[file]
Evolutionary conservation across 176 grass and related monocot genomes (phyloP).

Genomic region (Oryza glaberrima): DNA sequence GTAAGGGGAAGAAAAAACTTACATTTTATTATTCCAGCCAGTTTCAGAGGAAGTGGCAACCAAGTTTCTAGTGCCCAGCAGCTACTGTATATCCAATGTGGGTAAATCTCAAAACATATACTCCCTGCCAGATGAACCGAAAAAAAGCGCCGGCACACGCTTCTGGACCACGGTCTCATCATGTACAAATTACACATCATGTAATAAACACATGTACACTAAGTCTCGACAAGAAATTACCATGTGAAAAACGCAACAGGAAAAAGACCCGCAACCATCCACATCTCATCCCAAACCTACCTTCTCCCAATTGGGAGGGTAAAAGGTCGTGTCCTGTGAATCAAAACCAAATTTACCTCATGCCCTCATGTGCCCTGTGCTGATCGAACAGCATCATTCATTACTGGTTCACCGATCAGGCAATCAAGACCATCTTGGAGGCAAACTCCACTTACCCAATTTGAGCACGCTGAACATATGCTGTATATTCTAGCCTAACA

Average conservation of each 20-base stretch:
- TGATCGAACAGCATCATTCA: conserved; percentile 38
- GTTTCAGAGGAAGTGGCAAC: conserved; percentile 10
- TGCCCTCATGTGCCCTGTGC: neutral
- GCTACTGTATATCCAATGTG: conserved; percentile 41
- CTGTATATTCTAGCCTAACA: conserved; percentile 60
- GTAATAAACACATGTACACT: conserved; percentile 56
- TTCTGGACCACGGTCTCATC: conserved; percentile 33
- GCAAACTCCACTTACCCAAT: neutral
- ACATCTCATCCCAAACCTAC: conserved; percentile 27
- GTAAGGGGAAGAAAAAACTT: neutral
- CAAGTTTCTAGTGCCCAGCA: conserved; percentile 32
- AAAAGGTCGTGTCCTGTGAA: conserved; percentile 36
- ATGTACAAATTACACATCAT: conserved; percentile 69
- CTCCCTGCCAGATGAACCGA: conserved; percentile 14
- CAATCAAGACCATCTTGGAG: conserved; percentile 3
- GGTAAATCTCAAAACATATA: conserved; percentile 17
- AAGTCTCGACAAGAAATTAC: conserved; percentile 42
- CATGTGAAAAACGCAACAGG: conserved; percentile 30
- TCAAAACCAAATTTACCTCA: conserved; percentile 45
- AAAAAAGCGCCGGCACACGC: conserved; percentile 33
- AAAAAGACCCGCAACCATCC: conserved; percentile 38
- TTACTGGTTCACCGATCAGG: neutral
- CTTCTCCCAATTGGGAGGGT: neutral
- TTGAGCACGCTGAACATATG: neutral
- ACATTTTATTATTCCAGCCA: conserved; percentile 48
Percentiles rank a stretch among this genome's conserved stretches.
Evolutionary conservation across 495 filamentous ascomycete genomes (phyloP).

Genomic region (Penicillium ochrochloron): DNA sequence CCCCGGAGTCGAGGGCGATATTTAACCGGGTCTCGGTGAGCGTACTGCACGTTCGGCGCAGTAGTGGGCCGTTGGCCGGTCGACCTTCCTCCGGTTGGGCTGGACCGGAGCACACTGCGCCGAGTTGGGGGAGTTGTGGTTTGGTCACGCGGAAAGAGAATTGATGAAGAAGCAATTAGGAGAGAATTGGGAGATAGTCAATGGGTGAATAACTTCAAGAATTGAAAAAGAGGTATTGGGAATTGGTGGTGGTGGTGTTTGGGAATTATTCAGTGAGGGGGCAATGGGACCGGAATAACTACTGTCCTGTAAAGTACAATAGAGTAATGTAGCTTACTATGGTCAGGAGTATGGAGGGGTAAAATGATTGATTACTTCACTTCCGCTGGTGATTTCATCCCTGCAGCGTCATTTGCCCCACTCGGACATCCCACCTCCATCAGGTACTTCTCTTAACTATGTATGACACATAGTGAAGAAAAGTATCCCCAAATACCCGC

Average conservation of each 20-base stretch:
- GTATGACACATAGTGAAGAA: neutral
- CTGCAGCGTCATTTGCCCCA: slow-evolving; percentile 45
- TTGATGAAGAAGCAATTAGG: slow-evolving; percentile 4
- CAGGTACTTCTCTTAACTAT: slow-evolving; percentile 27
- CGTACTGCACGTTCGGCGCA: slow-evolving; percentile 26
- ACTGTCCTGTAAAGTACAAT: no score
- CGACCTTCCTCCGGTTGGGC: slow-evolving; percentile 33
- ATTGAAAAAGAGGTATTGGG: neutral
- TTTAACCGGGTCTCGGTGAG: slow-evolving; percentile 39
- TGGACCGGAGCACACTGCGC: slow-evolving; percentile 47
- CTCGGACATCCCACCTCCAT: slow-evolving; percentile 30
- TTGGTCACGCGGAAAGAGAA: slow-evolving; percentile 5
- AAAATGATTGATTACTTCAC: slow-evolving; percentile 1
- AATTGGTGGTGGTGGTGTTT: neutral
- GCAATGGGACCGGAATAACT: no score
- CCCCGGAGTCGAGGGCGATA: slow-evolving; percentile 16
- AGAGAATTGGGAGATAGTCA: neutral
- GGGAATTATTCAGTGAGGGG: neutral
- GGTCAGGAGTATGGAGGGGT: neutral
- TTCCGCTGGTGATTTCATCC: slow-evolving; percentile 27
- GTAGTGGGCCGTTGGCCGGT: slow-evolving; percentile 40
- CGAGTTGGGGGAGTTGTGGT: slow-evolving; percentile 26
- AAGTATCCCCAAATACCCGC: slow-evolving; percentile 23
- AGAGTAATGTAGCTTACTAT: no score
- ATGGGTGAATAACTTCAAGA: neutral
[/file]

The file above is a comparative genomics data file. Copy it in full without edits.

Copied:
Evolutionary conservation across 176 grass and related monocot genomes (phyloP).

Genomic region (Oryza glaberrima): DNA sequence GTAAGGGGAAGAAAAAACTTACATTTTATTATTCCAGCCAGTTTCAGAGGAAGTGGCAACCAAGTTTCTAGTGCCCAGCAGCTACTGTATATCCAATGTGGGTAAATCTCAAAACATATACTCCCTGCCAGATGAACCGAAAAAAAGCGCCGGCACACGCTTCTGGACCACGGTCTCATCATGTACAAATTACACATCATGTAATAAACACATGTACACTAAGTCTCGACAAGAAATTACCATGTGAAAAACGCAACAGGAAAAAGACCCGCAACCATCCACATCTCATCCCAAACCTACCTTCTCCCAATTGGGAGGGTAAAAGGTCGTGTCCTGTGAATCAAAACCAAATTTACCTCATGCCCTCATGTGCCCTGTGCTGATCGAACAGCATCATTCATTACTGGTTCACCGATCAGGCAATCAAGACCATCTTGGAGGCAAACTCCACTTACCCAATTTGAGCACGCTGAACATATGCTGTATATTCTAGCCTAACA

Average conservation of each 20-base stretch:
- TGATCGAACAGCATCATTCA: conserved; percentile 38
- GTTTCAGAGGAAGTGGCAAC: conserved; percentile 10
- TGCCCTCATGTGCCCTGTGC: neutral
- GCTACTGTATATCCAATGTG: conserved; percentile 41
- CTGTATATTCTAGCCTAACA: conserved; percentile 60
- GTAATAAACACATGTACACT: conserved; percentile 56
- TTCTGGACCACGGTCTCATC: conserved; percentile 33
- GCAAACTCCACTTACCCAAT: neutral
- ACATCTCATCCCAAACCTAC: conserved; percentile 27
- GTAAGGGGAAGAAAAAACTT: neutral
- CAAGTTTCTAGTGCCCAGCA: conserved; percentile 32
- AAAAGGTCGTGTCCTGTGAA: conserved; percentile 36
- ATGTACAAATTACACATCAT: conserved; percentile 69
- CTCCCTGCCAGATGAACCGA: conserved; percentile 14
- CAATCAAGACCATCTTGGAG: conserved; percentile 3
- GGTAAATCTCAAAACATATA: conserved; percentile 17
- AAGTCTCGACAAGAAATTAC: conserved; percentile 42
- CATGTGAAAAACGCAACAGG: conserved; percentile 30
- TCAAAACCAAATTTACCTCA: conserved; percentile 45
- AAAAAAGCGCCGGCACACGC: conserved; percentile 33
- AAAAAGACCCGCAACCATCC: conserved; percentile 38
- TTACTGGTTCACCGATCAGG: neutral
- CTTCTCCCAATTGGGAGGGT: neutral
- TTGAGCACGCTGAACATATG: neutral
- ACATTTTATTATTCCAGCCA: conserved; percentile 48
Percentiles rank a stretch among this genome's conserved stretches.
Evolutionary conservation across 495 filamentous ascomycete genomes (phyloP).

Genomic region (Penicillium ochrochloron): DNA sequence CCCCGGAGTCGAGGGCGATATTTAACCGGGTCTCGGTGAGCGTACTGCACGTTCGGCGCAGTAGTGGGCCGTTGGCCGGTCGACCTTCCTCCGGTTGGGCTGGACCGGAGCACACTGCGCCGAGTTGGGGGAGTTGTGGTTTGGTCACGCGGAAAGAGAATTGATGAAGAAGCAATTAGGAGAGAATTGGGAGATAGTCAATGGGTGAATAACTTCAAGAATTGAAAAAGAGGTATTGGGAATTGGTGGTGGTGGTGTTTGGGAATTATTCAGTGAGGGGGCAATGGGACCGGAATAACTACTGTCCTGTAAAGTACAATAGAGTAATGTAGCTTACTATGGTCAGGAGTATGGAGGGGTAAAATGATTGATTACTTCACTTCCGCTGGTGATTTCATCCCTGCAGCGTCATTTGCCCCACTCGGACATCCCACCTCCATCAGGTACTTCTCTTAACTATGTATGACACATAGTGAAGAAAAGTATCCCCAAATACCCGC

Average conservation of each 20-base stretch:
- GTATGACACATAGTGAAGAA: neutral
- CTGCAGCGTCATTTGCCCCA: slow-evolving; percentile 45
- TTGATGAAGAAGCAATTAGG: slow-evolving; percentile 4
- CAGGTACTTCTCTTAACTAT: slow-evolving; percentile 27
- CGTACTGCACGTTCGGCGCA: slow-evolving; percentile 26
- ACTGTCCTGTAAAGTACAAT: no score
- CGACCTTCCTCCGGTTGGGC: slow-evolving; percentile 33
- ATTGAAAAAGAGGTATTGGG: neutral
- TTTAACCGGGTCTCGGTGAG: slow-evolving; percentile 39
- TGGACCGGAGCACACTGCGC: slow-evolving; percentile 47
- CTCGGACATCCCACCTCCAT: slow-evolving; percentile 30
- TTGGTCACGCGGAAAGAGAA: slow-evolving; percentile 5
- AAAATGATTGATTACTTCAC: slow-evolving; percentile 1
- AATTGGTGGTGGTGGTGTTT: neutral
- GCAATGGGACCGGAATAACT: no score
- CCCCGGAGTCGAGGGCGATA: slow-evolving; percentile 16
- AGAGAATTGGGAGATAGTCA: neutral
- GGGAATTATTCAGTGAGGGG: neutral
- GGTCAGGAGTATGGAGGGGT: neutral
- TTCCGCTGGTGATTTCATCC: slow-evolving; percentile 27
- GTAGTGGGCCGTTGGCCGGT: slow-evolving; percentile 40
- CGAGTTGGGGGAGTTGTGGT: slow-evolving; percentile 26
- AAGTATCCCCAAATACCCGC: slow-evolving; percentile 23
- AGAGTAATGTAGCTTACTAT: no score
- ATGGGTGAATAACTTCAAGA: neutral